In the United States, he received a considerable support from the political leadership and also the Socialists international.
How do you explain that at least in India it is mostly the Socialists who have been part of this movement?
Contrary to the Marxists, every Socialists (I mean democratic Socialists) has been committed and remains to this day committed to this cause. Yesterday, I received a letter from His Holiness explaining how he would like to see Tibet with his own government looking after the Tibetans issues without affecting China. In any way, it would hurt China’s interests.
It was his statement for the Tibetan Uprising Day (March 10).
You have been Defense Minister of India and you are aware that in the proposal of the Dalai Lama, the defense of Tibet will remain China’s responsibility. In an eventual conflict, which, according to you, role will the Tibetans play?
Well, I hope that after the 1962 conflict there will be no any other conflict between India and China. India was caught unaware. Pandit Nehru had gone into a policy called Hindi-Chini Bhai Bhai (Indians and Chinese are brothers). He believed that it was the way to avoid any conflict. Today’s India is not the India of Pandit Nehru, I don’t think that such situation [can occur] when India stands tall and strong (and so is China). We can not afford a war or conflict between the two nations. It would be a disaster in which none would survive.
You visited China in 2003 as Defense Minister, had the Chinese forgotten what you did in 1959?
One day the Chinese Ambassador [to India] came here; we had a meeting. I told him: “I was told that I would not been forgiven and forgotten for 100 years.” He said: “Now, this is the past. The leadership of our country (China) wants you to come”. I was hesitant. I did not know how to reconcile myself with all this. Soon after that, I had 2 or 3 meetings with our ambassador to China. The Ambassador said, “it is very important that you go [to China], the [leadership] want meet you, and to know you.” Finally the Government decided that I should go.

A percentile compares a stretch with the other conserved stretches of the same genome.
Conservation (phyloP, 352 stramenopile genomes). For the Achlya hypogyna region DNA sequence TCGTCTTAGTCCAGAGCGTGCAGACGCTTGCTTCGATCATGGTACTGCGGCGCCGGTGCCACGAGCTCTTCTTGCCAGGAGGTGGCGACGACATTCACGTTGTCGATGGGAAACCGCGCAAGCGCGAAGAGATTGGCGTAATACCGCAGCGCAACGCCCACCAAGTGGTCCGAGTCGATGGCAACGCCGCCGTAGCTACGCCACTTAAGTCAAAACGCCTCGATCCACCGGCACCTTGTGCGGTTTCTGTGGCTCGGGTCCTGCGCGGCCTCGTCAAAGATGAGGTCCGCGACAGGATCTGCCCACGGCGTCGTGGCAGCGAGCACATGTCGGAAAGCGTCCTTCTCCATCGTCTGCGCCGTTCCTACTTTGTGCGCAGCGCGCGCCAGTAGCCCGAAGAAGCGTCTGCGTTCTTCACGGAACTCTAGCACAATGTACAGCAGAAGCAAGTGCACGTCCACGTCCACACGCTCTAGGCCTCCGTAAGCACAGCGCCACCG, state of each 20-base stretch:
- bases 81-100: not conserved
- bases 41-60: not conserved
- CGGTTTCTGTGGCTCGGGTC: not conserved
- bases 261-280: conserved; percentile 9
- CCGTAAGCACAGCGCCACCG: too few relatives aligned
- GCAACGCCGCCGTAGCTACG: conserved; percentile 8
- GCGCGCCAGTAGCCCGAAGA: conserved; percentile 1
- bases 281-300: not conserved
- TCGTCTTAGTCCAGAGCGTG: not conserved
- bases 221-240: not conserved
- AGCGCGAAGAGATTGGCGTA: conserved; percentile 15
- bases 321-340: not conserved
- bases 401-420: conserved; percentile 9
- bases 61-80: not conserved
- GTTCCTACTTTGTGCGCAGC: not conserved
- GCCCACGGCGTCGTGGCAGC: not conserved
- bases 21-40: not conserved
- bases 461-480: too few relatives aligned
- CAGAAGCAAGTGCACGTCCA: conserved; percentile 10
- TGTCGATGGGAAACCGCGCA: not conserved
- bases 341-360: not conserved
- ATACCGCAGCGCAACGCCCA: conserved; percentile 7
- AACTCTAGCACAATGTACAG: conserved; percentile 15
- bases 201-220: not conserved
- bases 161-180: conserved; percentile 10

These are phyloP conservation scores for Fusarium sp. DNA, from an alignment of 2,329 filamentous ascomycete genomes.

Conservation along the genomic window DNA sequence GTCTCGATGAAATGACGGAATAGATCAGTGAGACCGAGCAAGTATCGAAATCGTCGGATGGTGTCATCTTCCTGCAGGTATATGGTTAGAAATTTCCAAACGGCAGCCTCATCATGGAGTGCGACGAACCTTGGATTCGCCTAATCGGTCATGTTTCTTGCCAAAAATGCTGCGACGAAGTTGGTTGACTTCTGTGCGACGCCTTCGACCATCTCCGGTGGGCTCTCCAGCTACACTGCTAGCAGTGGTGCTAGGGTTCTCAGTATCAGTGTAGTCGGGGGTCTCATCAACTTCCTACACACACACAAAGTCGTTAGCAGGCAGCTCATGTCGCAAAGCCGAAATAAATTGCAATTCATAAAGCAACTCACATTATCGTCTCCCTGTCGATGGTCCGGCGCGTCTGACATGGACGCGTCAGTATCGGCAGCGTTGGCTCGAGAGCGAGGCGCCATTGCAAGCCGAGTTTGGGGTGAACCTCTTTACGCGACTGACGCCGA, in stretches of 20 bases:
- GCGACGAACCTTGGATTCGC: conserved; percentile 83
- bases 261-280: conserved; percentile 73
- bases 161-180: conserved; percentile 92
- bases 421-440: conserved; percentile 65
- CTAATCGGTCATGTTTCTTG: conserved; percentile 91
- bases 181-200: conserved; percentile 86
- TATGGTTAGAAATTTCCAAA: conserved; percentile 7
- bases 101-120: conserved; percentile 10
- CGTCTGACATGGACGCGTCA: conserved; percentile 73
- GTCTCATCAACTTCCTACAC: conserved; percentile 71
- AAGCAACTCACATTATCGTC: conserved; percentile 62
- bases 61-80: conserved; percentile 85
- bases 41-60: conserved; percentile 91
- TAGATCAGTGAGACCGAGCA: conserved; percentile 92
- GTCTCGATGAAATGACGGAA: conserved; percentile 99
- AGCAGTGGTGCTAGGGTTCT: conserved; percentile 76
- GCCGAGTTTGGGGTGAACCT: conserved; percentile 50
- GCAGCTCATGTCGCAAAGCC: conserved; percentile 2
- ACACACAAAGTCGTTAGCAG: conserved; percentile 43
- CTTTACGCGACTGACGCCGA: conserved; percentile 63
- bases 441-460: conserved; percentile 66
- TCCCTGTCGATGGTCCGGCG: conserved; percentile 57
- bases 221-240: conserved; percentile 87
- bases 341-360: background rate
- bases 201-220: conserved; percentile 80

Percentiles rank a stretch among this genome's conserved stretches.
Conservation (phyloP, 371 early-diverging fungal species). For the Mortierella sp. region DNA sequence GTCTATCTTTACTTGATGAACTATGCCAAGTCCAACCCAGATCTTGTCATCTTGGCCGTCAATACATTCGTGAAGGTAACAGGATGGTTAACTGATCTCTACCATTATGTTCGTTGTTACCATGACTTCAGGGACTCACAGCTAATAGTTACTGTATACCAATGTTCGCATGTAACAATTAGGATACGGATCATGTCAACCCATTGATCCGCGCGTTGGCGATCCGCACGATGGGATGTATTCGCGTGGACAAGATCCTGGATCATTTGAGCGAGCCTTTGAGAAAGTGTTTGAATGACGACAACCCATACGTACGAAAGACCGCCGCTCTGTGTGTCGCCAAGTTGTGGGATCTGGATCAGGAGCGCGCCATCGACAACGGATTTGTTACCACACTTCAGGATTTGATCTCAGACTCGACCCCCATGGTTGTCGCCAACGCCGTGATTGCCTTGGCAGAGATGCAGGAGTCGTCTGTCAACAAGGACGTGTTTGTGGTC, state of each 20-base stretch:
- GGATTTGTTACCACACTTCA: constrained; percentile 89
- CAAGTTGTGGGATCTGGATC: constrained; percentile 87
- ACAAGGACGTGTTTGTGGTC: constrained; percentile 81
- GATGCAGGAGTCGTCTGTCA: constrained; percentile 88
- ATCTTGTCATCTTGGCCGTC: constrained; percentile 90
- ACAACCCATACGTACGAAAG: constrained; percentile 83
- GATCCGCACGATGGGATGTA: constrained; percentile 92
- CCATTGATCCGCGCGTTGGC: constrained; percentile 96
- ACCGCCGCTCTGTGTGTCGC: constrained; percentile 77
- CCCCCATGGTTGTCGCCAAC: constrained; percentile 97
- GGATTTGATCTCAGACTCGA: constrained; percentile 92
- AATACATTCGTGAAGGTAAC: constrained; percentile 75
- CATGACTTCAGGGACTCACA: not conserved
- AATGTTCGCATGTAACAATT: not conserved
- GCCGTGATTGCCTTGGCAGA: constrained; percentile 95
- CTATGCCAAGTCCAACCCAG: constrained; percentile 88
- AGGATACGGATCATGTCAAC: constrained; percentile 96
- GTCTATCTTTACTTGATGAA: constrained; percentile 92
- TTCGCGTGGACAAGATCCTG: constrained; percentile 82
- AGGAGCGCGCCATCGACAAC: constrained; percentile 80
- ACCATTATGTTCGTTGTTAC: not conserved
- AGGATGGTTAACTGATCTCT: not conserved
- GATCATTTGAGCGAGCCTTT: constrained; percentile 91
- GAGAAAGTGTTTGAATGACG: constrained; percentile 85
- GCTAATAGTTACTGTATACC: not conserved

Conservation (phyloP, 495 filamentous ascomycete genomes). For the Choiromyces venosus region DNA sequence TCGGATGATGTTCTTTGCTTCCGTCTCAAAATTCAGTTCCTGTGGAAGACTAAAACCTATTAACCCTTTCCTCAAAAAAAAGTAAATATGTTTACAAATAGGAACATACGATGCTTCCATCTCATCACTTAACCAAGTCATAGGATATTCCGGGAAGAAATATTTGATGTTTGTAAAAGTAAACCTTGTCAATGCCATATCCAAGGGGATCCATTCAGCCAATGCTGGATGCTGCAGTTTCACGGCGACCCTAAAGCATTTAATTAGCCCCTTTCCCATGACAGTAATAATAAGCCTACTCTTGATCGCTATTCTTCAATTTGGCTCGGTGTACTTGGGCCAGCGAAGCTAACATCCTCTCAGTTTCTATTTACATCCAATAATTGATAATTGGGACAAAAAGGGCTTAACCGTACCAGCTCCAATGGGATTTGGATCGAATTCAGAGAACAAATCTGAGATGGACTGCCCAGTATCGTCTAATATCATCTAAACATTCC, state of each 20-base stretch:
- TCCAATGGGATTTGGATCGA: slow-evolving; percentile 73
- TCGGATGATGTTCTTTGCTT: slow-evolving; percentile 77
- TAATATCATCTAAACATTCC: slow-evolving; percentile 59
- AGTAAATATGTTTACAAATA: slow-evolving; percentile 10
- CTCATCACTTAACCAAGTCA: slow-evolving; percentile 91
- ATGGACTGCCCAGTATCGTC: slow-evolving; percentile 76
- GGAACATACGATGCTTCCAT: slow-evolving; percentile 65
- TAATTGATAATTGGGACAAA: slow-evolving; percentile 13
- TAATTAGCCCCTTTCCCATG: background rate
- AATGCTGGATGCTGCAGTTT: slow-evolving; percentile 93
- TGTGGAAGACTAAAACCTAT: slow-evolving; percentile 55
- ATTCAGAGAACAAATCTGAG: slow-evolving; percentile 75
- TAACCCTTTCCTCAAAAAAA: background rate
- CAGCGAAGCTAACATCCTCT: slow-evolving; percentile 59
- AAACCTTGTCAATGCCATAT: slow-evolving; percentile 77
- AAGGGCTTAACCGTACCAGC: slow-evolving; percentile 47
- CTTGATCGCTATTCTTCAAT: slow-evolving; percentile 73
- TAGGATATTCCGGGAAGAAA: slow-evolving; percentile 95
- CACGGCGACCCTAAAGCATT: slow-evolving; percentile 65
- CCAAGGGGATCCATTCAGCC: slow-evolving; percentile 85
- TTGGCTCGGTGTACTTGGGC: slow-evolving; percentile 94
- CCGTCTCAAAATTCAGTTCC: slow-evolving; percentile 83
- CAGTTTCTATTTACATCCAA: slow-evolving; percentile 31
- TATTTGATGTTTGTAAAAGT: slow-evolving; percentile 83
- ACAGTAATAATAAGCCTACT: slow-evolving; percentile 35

Do you see chance for a success in the negotiations between Lodi Gyari and his Chinese counterparts? Many people are doubtful, though the Dalai Lama has very much reduced his demands.
Well, I have a feeling as the time goes by, (I not looking at decades) in the short frame of time, China will understand why Tibet should have its own rights. I have been briefed by the people having the dialogue with Beijing. I do not get a feeling that the chapter is close, it is still open.
Note of the Government of China, 27April 1959 to the Ministry of External Affairs, New Delhi
The Embassy of the People’s Republic of China hereby lodges the following serious protest regarding the occurrence in Bombay of Indians insulting the head of state of the People’s Republic of China.
At about 4:40 on the afternoon of the 20th April, 1959, in Bombay there were about 80 Indians claiming themselves to be members of the Socialist Party, came to the Consulate General of the People’s Republic of China at Bombay, demonstrated and shouted slogans
They branded China’s putting down of the rebellion in her own territory, the Tibet Region, as imperialists action and made all sorts of slanders. What is more serious is that they pasted up a portrait of Mao Tse -Tung, Chairman of the People’s Republic of China, on the wall of the Chinese Consulate-General and carried out wanton insult by throwing tomatoes and rotten eggs at it.
… [This] is a huge insult to the head of state of the People’s Republic of China and the respected and beloved leader of the Chinese people.
… the Chinese Government cannot but express its indignation and hereby lodges a serious protest. The Chinese Government requests that the Government of India speedily deals with the matter of insult to the head of the state of the People’s Republic of China and makes a speedy reply. Such a matter of huge insult to the head of state of the People’s Republic of China is what the masses of the six hundred and fifty million Chinese people absolutely cannot tolerate, and it must be reasonably settled, otherwise the Chinese people cannot come to a stop with regard to the matter. In case the reply from the Indian Government is not satisfactory, the Embassy is instructed to make it clear that the Chinese Government will again raise this matter to the Indian Government, and the Chinese side will never come to a stop if without a satisfactory settlement of the matter, that is to say, never stop even for one hundred years.